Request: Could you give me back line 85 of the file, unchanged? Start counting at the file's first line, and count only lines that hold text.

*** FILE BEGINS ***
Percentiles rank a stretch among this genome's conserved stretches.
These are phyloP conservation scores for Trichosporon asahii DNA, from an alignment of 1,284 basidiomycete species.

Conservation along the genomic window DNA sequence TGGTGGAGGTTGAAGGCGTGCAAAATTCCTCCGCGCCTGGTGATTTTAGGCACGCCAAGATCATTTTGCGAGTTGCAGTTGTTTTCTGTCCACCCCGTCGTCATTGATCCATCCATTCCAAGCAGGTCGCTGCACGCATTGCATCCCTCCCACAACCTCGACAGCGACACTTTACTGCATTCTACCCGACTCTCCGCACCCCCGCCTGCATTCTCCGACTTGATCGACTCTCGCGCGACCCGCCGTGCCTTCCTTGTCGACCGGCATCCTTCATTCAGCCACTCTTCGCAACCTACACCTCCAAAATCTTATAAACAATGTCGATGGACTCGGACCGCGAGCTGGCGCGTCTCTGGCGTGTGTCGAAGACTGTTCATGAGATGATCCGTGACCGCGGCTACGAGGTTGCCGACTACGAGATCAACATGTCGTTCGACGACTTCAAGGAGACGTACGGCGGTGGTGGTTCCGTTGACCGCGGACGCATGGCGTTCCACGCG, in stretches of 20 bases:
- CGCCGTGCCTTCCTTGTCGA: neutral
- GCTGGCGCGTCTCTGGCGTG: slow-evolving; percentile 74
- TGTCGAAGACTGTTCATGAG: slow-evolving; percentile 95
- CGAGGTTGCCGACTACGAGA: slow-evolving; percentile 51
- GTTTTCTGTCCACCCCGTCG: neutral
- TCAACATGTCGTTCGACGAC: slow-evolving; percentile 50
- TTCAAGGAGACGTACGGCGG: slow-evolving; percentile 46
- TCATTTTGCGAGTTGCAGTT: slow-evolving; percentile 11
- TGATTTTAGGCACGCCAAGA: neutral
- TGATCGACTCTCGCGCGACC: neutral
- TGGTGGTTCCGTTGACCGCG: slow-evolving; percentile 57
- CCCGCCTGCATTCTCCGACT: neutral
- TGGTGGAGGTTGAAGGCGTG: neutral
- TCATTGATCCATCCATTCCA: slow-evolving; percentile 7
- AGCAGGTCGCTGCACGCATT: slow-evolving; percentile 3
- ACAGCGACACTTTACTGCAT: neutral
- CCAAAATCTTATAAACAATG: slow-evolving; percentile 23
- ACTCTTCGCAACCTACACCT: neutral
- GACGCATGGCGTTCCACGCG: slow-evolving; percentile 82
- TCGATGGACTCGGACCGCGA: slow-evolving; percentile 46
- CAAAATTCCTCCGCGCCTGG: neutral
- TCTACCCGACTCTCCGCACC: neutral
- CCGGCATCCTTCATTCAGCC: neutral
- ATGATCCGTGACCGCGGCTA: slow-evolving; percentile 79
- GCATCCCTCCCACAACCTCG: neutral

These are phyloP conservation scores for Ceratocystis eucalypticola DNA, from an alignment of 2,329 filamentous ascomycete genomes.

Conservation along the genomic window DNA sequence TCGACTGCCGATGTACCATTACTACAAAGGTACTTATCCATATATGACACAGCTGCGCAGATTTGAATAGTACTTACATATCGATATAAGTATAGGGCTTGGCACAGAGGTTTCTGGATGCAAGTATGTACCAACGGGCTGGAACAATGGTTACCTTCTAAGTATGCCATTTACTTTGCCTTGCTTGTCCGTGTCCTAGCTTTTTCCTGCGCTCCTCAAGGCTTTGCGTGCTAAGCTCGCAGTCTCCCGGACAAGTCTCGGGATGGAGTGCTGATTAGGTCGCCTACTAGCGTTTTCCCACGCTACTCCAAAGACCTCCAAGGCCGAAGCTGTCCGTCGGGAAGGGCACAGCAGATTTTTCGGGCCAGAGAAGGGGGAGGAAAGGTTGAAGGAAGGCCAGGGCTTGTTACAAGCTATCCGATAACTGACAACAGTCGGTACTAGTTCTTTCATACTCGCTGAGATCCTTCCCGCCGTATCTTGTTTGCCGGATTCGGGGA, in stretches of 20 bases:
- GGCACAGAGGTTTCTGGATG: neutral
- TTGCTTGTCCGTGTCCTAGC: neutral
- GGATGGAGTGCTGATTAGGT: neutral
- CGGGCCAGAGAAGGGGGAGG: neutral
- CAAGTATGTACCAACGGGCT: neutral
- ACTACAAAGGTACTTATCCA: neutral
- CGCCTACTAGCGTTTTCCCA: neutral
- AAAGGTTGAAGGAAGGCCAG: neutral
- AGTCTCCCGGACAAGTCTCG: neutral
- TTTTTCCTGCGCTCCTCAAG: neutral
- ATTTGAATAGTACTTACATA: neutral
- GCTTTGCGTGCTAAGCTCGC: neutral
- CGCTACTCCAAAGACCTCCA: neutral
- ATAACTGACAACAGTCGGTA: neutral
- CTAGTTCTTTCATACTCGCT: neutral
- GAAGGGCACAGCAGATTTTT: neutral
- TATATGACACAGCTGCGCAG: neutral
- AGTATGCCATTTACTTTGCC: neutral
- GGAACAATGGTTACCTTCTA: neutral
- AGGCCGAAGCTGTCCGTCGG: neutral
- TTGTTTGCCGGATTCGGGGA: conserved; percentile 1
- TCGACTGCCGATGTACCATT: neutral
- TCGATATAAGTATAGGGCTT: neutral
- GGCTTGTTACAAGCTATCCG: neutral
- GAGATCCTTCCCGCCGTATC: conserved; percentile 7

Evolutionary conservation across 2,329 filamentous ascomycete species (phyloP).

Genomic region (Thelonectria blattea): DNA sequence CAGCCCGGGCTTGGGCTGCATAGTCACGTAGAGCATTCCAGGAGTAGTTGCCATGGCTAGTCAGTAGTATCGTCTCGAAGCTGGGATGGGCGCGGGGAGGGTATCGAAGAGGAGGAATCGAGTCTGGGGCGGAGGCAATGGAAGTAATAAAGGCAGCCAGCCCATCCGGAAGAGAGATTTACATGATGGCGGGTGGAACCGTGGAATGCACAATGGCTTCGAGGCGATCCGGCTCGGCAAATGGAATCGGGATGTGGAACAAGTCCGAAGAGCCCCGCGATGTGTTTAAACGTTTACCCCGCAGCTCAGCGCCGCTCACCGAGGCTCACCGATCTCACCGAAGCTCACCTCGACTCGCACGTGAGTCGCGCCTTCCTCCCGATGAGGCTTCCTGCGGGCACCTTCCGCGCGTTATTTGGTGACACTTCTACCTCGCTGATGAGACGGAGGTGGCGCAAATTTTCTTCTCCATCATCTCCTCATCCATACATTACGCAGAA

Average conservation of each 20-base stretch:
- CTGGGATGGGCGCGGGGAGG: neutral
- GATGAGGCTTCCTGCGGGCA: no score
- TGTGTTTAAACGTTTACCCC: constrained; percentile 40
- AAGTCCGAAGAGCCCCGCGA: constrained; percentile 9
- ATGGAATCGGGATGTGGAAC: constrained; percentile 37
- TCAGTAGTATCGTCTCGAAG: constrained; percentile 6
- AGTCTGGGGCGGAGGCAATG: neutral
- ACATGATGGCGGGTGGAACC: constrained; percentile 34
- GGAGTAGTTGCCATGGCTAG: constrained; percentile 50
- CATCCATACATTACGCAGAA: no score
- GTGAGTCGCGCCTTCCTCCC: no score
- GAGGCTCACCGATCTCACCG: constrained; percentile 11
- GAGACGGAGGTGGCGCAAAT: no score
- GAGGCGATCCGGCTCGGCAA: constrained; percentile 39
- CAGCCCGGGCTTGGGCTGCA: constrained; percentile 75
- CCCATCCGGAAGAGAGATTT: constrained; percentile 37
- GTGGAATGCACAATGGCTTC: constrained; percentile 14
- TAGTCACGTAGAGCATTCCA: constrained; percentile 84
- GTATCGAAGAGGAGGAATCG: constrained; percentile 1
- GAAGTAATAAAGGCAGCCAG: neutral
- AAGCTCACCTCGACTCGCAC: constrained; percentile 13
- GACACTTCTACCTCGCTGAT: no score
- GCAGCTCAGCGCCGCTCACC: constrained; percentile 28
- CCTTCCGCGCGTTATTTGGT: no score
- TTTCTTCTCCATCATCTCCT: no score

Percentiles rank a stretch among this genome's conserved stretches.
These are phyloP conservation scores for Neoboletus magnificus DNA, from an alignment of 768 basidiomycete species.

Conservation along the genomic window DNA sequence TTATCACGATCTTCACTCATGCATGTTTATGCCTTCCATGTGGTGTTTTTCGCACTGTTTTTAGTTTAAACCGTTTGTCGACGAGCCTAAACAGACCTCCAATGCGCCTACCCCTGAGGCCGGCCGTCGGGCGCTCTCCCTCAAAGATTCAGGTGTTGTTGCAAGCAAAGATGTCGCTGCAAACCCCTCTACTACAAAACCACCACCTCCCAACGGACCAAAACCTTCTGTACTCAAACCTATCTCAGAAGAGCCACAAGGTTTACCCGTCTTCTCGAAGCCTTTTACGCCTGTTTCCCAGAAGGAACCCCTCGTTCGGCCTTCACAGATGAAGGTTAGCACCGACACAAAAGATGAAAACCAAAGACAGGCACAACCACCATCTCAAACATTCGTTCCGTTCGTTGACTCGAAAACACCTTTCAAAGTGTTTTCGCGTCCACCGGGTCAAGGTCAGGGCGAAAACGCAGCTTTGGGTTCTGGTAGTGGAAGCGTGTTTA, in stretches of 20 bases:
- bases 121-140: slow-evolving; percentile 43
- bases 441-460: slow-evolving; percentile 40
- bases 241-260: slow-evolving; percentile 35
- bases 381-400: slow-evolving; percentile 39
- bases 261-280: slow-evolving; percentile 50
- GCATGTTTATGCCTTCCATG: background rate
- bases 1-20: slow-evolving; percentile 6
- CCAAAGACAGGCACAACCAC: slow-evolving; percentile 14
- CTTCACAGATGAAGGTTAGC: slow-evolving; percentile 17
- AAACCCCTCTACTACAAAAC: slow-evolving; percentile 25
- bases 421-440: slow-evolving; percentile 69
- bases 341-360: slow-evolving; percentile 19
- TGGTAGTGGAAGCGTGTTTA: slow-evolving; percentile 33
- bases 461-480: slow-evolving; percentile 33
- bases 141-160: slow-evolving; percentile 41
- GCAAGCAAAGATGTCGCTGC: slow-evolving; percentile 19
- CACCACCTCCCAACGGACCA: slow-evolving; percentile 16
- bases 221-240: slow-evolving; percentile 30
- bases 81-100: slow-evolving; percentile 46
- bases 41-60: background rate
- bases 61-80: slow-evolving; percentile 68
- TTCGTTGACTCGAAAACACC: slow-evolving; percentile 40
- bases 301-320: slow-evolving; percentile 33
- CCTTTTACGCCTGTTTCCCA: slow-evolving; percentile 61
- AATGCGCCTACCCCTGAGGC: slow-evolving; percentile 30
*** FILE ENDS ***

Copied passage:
These are phyloP conservation scores for Neoboletus magnificus DNA, from an alignment of 768 basidiomycete species.